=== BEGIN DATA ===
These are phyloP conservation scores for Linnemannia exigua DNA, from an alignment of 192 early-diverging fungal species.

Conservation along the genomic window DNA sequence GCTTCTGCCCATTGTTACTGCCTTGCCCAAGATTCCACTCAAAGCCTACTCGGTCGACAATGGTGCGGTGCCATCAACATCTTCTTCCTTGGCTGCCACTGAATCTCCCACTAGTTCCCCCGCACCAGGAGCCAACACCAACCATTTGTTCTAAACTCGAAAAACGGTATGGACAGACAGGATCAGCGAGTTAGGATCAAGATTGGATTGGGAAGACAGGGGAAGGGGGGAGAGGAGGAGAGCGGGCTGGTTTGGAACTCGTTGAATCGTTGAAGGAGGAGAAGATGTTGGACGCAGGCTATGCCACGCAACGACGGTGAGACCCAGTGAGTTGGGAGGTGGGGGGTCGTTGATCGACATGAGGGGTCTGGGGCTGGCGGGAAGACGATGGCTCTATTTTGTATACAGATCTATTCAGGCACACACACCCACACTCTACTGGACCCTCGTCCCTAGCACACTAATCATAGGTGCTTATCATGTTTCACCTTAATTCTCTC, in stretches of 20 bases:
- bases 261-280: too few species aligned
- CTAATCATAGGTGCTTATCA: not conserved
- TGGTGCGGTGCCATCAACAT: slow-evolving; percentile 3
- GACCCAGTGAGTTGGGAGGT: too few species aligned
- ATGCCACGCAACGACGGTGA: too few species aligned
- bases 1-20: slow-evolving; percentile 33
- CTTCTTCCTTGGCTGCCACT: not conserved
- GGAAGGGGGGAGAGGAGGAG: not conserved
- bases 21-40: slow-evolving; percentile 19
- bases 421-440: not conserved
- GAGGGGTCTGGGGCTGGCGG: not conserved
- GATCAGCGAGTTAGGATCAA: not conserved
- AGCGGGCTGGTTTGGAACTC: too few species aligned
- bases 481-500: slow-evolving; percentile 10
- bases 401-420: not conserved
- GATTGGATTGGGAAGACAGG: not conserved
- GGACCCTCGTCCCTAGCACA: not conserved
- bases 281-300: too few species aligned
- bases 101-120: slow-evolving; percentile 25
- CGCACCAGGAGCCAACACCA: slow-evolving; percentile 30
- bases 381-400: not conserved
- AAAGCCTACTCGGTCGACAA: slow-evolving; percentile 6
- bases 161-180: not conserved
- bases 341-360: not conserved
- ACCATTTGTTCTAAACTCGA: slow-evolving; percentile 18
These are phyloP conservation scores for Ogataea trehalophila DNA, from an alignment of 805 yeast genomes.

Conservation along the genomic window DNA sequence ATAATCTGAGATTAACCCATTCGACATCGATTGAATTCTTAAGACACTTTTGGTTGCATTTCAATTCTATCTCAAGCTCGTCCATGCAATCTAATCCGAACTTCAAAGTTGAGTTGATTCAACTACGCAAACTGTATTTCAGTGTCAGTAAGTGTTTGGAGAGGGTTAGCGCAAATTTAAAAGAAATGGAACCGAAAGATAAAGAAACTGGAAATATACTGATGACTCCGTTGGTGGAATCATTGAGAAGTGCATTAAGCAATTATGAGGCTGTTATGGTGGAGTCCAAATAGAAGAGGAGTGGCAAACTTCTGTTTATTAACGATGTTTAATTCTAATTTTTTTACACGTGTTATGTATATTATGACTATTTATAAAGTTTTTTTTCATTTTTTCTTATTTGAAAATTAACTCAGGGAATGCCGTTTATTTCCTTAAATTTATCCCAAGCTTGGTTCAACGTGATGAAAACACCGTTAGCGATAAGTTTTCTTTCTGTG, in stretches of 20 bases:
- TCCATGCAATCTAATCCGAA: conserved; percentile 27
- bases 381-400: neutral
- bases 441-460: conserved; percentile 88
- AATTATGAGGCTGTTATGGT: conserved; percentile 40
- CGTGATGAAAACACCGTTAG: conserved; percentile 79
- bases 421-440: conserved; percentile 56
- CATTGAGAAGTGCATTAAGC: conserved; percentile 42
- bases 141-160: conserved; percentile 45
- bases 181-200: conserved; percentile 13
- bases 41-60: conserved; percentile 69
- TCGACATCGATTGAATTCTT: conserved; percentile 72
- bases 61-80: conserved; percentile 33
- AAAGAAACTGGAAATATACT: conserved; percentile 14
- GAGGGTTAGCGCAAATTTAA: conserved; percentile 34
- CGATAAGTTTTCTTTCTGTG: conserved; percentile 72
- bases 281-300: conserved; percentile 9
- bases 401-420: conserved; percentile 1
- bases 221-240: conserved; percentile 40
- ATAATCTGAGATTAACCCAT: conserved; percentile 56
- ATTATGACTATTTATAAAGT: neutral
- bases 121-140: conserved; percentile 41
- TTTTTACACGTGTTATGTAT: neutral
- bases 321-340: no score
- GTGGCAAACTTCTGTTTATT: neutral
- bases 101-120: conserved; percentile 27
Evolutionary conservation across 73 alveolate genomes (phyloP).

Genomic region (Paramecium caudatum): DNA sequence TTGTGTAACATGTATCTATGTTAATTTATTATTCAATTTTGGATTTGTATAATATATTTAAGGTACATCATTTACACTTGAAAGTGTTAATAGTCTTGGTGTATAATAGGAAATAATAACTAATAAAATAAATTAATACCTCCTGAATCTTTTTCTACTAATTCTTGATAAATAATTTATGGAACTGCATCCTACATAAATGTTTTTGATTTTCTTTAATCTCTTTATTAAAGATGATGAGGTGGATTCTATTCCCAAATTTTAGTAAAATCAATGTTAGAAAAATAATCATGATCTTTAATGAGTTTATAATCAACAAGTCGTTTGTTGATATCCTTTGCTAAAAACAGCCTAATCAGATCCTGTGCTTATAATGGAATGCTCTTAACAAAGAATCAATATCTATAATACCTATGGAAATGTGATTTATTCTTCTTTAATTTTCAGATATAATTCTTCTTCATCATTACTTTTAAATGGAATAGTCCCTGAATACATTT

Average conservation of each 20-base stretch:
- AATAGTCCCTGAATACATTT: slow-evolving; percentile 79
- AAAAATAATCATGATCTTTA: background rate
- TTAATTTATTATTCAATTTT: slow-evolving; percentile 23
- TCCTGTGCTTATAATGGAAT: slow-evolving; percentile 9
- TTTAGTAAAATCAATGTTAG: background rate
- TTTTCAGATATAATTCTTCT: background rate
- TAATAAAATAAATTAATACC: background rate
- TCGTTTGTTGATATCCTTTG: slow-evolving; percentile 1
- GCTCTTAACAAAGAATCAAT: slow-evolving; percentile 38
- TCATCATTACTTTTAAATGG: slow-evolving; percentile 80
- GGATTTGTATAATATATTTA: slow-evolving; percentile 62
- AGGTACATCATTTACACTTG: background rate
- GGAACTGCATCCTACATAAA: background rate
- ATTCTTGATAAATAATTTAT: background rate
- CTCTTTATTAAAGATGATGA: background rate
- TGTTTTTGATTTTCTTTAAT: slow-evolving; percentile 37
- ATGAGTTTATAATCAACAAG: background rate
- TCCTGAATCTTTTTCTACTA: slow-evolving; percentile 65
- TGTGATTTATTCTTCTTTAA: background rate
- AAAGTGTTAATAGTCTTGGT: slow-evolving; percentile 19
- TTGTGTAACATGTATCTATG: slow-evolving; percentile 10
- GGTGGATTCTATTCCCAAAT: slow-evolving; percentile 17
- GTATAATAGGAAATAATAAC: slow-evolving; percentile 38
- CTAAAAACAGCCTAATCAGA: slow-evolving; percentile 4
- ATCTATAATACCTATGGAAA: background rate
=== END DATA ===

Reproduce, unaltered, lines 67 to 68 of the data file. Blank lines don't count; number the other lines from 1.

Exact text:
- TCATCATTACTTTTAAATGG: slow-evolving; percentile 80
- GGATTTGTATAATATATTTA: slow-evolving; percentile 62